Edge

Tune your iPod into these new, alternative sounds

Benassi Brothers, Phobia

Pure electro-pop and dance, the 12-album track is high energy. Infused with some voice-box alternated female voices and repetitive lyrics such as “I am waiting for you,” this album maintains the same sound from beginning to end. As a general statement, the songs fit the typical stereotype of electro music.

Bill Madden, Gone

A deep breathy voice serenades listeners about self-examination and love, while accompanied by classic guitar strumming and simple melodies. The first few songs start slow and simple, like a train that has just started up the tracks. There’s a soothing sound that resonates through the music and is reminiscent of a mix of soft rock and folk.

Dem Franchise Boys,

Dem Franchise Boys

Laying down lyrics about strippers, the projects and anything old school, the lyrics of Dem Franchize Boys seem rather lackluster. However, their popularity across radio stations can’t be denied and their surprisingly intoxicating beats won’t leave your mind, that’s if you like this kind of music. In addition to already noted favorites, “I think they Like Me,” and “Lean Wit it, Rock Wit it,” the Boys push out a few other catchy tracks that are sure to hit airwaves soon.

E-40, My Ghetto Report Card Touted as one of the originals, E-40 and his latest album, My Ghetto Report Card, is a choppy mix of hard-edged rap and hooks interlaced with trumpet and other unexpected instruments. For the most part, the lyrics of E-40 are intriguing if you pay attention enough to catch the words; able to speak at an incredible speed, his words are somewhat hard to understand, when not the hook. Impressive enough are the 14-tracks that feature myriad artists such as T. Pain and Mike Jones.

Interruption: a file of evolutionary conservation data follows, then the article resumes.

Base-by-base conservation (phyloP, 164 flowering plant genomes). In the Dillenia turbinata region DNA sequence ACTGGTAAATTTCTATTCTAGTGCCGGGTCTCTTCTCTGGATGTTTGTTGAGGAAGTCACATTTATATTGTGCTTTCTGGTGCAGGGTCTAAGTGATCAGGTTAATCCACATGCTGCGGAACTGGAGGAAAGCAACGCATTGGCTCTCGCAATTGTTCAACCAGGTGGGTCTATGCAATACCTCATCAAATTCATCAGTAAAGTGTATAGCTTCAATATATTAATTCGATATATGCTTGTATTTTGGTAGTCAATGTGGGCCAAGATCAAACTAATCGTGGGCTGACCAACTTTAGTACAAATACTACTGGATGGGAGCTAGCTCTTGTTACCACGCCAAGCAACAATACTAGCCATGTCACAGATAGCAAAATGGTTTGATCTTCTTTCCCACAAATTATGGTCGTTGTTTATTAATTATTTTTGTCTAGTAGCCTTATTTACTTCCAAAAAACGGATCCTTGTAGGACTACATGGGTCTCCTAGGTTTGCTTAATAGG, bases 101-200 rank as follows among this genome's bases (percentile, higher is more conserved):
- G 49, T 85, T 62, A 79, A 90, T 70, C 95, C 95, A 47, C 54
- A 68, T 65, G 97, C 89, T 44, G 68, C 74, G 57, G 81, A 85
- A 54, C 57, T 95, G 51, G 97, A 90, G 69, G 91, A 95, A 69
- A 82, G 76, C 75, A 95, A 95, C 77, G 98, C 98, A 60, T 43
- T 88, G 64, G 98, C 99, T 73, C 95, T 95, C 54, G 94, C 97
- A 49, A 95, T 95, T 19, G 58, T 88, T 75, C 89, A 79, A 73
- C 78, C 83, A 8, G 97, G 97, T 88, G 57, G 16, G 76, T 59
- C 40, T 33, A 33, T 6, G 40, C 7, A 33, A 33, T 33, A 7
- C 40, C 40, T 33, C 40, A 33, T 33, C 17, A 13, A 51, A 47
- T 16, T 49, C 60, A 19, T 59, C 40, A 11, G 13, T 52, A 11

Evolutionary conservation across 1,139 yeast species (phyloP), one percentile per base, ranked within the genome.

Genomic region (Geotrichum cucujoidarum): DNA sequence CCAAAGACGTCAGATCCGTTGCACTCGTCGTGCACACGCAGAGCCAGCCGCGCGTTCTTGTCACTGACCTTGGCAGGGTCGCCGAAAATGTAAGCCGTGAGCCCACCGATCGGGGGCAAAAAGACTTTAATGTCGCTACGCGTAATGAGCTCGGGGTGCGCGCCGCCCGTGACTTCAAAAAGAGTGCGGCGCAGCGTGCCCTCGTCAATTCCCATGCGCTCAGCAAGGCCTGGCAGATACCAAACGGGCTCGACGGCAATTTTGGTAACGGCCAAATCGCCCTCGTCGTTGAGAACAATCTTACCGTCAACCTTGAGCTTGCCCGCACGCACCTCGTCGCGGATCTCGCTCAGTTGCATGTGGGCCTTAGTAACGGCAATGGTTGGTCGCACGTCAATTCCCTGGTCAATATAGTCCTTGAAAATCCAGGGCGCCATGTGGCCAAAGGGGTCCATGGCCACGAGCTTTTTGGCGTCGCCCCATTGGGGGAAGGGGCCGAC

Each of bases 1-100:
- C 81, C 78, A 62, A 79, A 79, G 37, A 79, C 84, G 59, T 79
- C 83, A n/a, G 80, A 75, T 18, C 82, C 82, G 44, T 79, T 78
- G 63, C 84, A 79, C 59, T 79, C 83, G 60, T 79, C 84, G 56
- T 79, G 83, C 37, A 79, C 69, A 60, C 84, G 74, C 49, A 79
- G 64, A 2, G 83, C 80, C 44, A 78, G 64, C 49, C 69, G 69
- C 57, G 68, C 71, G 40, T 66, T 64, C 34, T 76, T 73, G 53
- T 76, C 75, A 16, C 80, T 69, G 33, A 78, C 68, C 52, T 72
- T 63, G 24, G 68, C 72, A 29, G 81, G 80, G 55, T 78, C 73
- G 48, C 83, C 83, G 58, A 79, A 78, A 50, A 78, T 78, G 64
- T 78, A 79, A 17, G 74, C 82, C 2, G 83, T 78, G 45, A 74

Men, Women, & Children, Men, Women, and Children Kitchsy and full of emo-rock energy, the songs combine catchy lyrics with a certain edge while keeping up with the fast chords of guitar and drums. In addition, songs like “Photosynthesis,” contain a certain, pac-man video game sound and song titles like “Who found Mr. Fabulous?” and “Monkey Monkee Man,” add the respective playfulness that exudes from every aspect of this album.

April 11, 2006

Reporters

The Miami Hurricane

Student newspaper at the University of Miami


Around the Web
  • Miami Herald
  • UM News
  • HurricaneSports

A six-pack of Canes notes on a Thursday: ▪ Draft-eligible Canes players are getting increasing recog ...

Three days after the University of Miami announced that defensive line coach Craig Kuligowski was le ...

Not only are the Hurricanes in the mix for at least five high-end running backs for the 2019 class, ...

After assembling one of the nation’s best groups of skill position players in the 2018 recruiting cl ...

Coach Kool, AKA Craig Kuligowski, is gone from the University of Miami, which is entirely uncool wit ...

Student a cappella group BisCaydence wins quarterfinals and advances to the next round in the intern ...

A closer look at the University of Miami's executive vice president for business and finance an ...

The popular Christian minister preached to more people than any other evangelist in history. ...

A vigil on the University of Miami campus, organized by UM students who graduated from Marjory Stone ...

The latest speaker in the popular lecture series at the Rosenstiel School, Jeff Goodell, shared insi ...

The University of Miami men's tennis team (5-2) returns to the court on Friday at 4 p.m., as it ...

Continuing a season-opening, seven-game homestand, No. 24 Miami is looking for its second straight s ...

Former Hurricane guard signs 10-day contract with Indiana Pacers. ...

For the second straight game, Miami's starting pitcher looked in dominant form through the firs ...

The University of Miami track and field team will compete against fellow conference members at the 2 ...

TMH Twitter Feed
About TMH

The Miami Hurricane is the student newspaper of the University of Miami in Coral Gables, Fla. The newspaper is edited and produced by undergraduate students at UM and is published weekly in print on Tuesdays during the regular academic year.